But why would Mark ignore resurrection appearances described in the later gospels? If these appearance stories were well known (presumably they were the impetus for belief) and circulating among the early Christians, surely Mark would have heard of them and used them just as the later gospel writers did. The reason he did not use them is that they were only invented 15 to 30 years after Mark wrote his gospel, to respond to the exigencies of the times and to promote the viewpoints of their authors.
When the author of Matthew wrote his gospel about the year 85, and the author of Luke a few years later, they both had copies of Mark in front of them. Mark has a total of 661 verses, but only about 31 do not appear in some form or another in the combined gospels of Matthew and Luke. Matthew uses about 90 per cent of Mark’s material and Luke about 50 per cent. Where Matthew and Luke digress from Mark’s biography, they draw on another, but non-extant source named Q. One can hardly say that Matthew and Luke are independent witnesses of Jesus’ life.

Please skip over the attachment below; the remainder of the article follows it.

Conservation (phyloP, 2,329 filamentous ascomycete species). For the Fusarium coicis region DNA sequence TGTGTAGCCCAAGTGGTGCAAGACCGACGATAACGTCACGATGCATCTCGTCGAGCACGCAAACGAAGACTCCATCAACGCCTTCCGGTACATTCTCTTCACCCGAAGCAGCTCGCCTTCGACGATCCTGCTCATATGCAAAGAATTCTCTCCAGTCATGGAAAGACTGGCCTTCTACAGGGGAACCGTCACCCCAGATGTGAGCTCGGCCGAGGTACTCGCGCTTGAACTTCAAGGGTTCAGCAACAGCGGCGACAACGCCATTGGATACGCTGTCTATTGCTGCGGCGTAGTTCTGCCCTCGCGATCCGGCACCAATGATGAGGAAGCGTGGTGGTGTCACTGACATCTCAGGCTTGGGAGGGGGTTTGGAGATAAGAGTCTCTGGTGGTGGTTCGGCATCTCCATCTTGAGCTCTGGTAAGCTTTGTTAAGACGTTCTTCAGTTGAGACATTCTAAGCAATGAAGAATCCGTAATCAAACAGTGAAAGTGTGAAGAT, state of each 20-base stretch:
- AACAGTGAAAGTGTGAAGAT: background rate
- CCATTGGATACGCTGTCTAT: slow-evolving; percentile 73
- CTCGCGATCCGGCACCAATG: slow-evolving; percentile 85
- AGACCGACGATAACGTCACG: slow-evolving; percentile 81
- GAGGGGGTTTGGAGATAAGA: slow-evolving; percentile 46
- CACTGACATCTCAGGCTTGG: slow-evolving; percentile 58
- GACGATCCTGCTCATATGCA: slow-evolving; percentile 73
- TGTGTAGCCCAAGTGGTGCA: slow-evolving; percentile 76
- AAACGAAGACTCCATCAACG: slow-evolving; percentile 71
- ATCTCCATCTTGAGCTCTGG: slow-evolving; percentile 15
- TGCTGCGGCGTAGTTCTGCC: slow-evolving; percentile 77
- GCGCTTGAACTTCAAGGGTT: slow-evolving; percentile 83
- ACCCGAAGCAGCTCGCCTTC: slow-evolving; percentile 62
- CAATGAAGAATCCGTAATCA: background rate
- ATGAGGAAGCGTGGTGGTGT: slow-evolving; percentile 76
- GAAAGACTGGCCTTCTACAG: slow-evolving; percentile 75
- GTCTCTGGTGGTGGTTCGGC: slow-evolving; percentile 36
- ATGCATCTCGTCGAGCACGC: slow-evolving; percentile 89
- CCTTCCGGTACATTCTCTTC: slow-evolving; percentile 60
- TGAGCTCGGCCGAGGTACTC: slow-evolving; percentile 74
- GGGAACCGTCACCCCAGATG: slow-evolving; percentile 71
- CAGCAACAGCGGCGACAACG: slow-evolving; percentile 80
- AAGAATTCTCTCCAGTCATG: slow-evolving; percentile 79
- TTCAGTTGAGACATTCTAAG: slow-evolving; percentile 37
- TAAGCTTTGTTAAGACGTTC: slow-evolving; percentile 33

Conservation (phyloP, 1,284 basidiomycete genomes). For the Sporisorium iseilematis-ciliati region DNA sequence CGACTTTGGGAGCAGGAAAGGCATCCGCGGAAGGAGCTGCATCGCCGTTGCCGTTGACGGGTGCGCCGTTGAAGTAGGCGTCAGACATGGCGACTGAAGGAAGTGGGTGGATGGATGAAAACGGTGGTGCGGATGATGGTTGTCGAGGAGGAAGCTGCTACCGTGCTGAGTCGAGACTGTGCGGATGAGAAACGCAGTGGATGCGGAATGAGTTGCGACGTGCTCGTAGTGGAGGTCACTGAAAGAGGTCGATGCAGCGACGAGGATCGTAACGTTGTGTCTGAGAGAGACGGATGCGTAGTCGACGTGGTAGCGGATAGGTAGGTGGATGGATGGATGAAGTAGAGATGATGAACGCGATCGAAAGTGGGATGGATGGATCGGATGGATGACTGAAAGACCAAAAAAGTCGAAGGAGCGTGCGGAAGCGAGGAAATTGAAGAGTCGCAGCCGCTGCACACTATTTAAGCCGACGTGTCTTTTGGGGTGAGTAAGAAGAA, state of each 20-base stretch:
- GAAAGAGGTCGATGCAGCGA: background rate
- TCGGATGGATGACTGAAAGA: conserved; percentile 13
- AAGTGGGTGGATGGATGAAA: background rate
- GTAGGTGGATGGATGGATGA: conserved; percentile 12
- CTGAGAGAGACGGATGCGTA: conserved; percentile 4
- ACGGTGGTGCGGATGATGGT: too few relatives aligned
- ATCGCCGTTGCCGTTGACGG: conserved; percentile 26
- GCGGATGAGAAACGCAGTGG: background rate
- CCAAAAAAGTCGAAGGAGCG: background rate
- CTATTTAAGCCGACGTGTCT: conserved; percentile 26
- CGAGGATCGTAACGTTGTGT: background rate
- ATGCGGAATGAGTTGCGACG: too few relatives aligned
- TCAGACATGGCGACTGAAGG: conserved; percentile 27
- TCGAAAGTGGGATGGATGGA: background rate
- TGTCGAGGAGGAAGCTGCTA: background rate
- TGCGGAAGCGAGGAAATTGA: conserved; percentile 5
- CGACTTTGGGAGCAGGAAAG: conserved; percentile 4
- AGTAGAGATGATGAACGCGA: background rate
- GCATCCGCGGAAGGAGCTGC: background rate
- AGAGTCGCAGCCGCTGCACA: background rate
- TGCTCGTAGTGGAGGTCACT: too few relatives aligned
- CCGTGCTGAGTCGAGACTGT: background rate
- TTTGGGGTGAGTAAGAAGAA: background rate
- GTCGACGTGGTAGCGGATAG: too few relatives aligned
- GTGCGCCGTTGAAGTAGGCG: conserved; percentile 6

For example, compare the accounts of Jesus and his disciples in the Garden of Gethsemane – Mark 14:32-42, Matthew 26:36-46 and Luke 22:39-46. Note how Matthew and Luke depend on Mark who in turn has drawn on Psalm 116:1-4; 10-15, to show Jesus’ emotions running from fear and agony, to prayer and then to resolution to face death. In order to develop his motif, Mark also employs creative license with Old Testament passages such as 1 Kings, chapter 19 where Elijah (who also was later carried up to heaven) flees from authorities who seek his arrest and death, leaves his servant behind and prays under a tree to be delivered. Mark also draws on the book of Jonah (Jonah was in the belly of a great fish for three days and nights until he was spit out at God’s command). Jonah was deeply grieved in Nineveh to the point of death as was Jesus in Gethsemane (Jonah 4:1-8). The description of Christ’s agony in Gethsemane is a poignant but fictional piece of literature based on the reworking of ancient text. This can be further deduced by the fact that no one could have known the words that Jesus prayed because the disciples were asleep (Mk. 14:37).